II: Pamela and Mr. B in the Summerhouse, Joseph Highmore, 1743-4; Fitzwilliam Museum M.Add.6
After the first letter, Mr. B began to make presents to Pamela of his late mother's clothes. As the kind housekeeper, Mrs. Jervis (who is "a gentlewoman born, though she has had misfortunes"), told her that she was so pretty any future wife of Mr. B would never allow her to stay in the household, Pamela expected that she would leave to work for his sister, Lady Davers. Unfortunately, one day while Pamela was sewing in the summer-house Mr. B approached and told her he wanted her to stay, then began to try to seduce/rape her. She is pictured here resisting his advances.
In this scene, Pamela is wearing some of the clothes Mr. B gave her, rather than her mourning. Her mantua is a very pale pink silk taffeta, and her petticoat white; not only are they of expensive material, their light color would make them even finer, since they would require more laundering. At the same time, because they're plain taffeta (rather than satin, damask, or brocade) and she's not wearing jewelry, she isn't transgressing too far above her station. Once again, her dress is accompanied by ruffles on her shift sleeves, a long linen apron, and a fashionable cap, this time with a pale blue ribbon. It looks as though her kerchief is falling over her left shoulder, or has been pulled out of the neckline of her gown or untied.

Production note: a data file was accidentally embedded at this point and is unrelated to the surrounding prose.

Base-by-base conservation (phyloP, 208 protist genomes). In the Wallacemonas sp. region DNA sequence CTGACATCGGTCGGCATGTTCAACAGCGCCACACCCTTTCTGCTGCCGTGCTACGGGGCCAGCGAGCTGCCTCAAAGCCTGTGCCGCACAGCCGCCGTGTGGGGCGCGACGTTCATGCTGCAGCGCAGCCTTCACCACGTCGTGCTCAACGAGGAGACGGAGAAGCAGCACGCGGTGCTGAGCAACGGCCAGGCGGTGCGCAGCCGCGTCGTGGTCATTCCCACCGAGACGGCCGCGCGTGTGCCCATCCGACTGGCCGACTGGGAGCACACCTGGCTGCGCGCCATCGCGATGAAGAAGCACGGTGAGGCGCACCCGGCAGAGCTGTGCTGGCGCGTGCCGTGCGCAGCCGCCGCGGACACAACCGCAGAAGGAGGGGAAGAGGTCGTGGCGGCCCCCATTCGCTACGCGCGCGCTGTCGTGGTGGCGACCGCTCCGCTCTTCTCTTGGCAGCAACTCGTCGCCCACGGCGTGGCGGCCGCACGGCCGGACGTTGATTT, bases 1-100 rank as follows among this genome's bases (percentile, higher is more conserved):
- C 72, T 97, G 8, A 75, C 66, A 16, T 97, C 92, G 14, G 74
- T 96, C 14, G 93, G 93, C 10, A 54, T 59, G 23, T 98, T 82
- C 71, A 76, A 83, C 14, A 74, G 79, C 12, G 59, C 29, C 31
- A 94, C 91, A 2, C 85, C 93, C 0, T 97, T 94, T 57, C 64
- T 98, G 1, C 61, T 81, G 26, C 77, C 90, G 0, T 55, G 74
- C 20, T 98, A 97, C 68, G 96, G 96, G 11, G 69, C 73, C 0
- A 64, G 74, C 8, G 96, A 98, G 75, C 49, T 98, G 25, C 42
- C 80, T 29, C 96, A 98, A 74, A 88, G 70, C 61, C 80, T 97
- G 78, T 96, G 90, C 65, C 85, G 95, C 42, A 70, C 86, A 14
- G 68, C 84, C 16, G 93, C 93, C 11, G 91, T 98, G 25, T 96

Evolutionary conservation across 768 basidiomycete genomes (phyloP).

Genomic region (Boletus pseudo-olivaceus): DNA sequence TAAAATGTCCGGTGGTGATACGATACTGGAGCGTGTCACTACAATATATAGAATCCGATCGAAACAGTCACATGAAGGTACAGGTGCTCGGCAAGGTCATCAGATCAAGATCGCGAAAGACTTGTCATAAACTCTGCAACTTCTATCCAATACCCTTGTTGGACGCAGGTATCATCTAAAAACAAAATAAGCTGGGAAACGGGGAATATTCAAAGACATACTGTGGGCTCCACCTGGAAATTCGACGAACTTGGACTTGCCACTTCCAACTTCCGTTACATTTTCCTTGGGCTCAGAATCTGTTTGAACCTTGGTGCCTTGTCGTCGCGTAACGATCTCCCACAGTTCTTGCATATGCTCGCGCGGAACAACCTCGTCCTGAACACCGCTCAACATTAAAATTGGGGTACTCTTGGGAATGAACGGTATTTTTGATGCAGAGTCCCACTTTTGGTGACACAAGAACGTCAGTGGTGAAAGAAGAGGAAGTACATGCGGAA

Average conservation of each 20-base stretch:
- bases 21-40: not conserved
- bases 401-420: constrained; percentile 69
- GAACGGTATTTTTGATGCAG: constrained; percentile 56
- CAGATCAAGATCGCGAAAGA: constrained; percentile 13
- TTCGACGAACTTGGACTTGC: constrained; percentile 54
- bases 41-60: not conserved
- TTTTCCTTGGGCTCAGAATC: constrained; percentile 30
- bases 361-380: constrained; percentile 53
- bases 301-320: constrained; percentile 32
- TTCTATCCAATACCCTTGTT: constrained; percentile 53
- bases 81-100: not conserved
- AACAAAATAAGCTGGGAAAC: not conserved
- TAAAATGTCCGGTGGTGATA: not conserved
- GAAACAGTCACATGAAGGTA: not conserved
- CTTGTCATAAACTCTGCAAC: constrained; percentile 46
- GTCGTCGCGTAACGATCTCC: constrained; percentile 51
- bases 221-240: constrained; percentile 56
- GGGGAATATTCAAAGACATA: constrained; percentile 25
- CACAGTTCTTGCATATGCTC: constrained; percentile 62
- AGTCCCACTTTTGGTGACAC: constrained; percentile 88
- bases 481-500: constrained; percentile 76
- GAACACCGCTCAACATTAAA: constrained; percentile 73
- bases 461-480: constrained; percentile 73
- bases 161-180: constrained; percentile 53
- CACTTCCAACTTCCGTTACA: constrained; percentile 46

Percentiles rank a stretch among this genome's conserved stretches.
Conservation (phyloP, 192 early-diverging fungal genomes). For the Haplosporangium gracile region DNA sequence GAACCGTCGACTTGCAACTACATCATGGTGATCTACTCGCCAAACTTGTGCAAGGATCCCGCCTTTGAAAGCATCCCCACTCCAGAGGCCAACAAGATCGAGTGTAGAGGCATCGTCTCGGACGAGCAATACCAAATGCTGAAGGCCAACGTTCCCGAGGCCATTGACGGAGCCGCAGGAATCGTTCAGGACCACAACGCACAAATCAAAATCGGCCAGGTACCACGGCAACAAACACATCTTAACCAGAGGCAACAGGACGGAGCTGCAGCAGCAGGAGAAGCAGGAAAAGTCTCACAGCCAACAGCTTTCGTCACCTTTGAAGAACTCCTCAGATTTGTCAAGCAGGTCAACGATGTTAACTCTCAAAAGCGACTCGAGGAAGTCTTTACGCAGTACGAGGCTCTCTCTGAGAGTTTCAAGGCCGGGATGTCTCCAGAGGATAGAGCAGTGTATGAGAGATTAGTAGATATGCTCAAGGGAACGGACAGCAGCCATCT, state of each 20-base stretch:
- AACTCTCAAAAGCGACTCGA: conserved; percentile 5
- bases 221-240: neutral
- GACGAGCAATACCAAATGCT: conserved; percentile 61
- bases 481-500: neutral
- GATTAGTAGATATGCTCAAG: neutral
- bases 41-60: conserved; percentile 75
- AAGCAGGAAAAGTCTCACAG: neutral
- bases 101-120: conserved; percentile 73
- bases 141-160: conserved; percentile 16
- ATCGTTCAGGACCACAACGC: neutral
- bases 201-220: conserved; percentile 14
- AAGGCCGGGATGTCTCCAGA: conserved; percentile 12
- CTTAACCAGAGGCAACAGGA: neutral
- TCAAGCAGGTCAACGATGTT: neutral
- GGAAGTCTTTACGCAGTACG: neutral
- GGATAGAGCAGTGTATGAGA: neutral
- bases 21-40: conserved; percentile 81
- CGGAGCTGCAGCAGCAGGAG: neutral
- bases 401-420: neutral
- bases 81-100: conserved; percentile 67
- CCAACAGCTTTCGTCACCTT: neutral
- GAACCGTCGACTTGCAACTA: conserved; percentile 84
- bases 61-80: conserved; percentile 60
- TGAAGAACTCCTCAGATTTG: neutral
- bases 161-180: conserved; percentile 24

Mr. B is dressed much more formally in this picture. (He is said in a later scene to be buying a "birth-day suit" to wear to court - although that takes place later than this, it's possible that artistic license put that suit here.) His brown coat and grey satin waistcoat are heavily trimmed with a wide gold lace; the coat, like the dark blue one, has the buttons and buttonholes arranged in pairs on each side. Bright red silk breeches, white silk hose, black shoes with square buckles. A similar suit can be seen on Col. Strode in Hogarth's The Strode Family, although the colonel lacks Mr. B's gold-trimmed black tricorn hat.
On a chair at the side of the action is Pamela's sewing, which looks to be a shift; she describes herself as working upon his linen, and the fine linen of the family, and am, besides, about flowering him a waistcoat". Her tools have spilled to the floor, but they are difficult to make out (the Fitzwilliam Museum doesn't have a great zoom function). The three small objects might be wound thread, but I am not sure what the long, thin one is.
Through the window, one can see a working woman, probably a servant. She is wearing a straw hat tied over a cap larger than Pamela's, and a kerchief over a brownish-grey gown.
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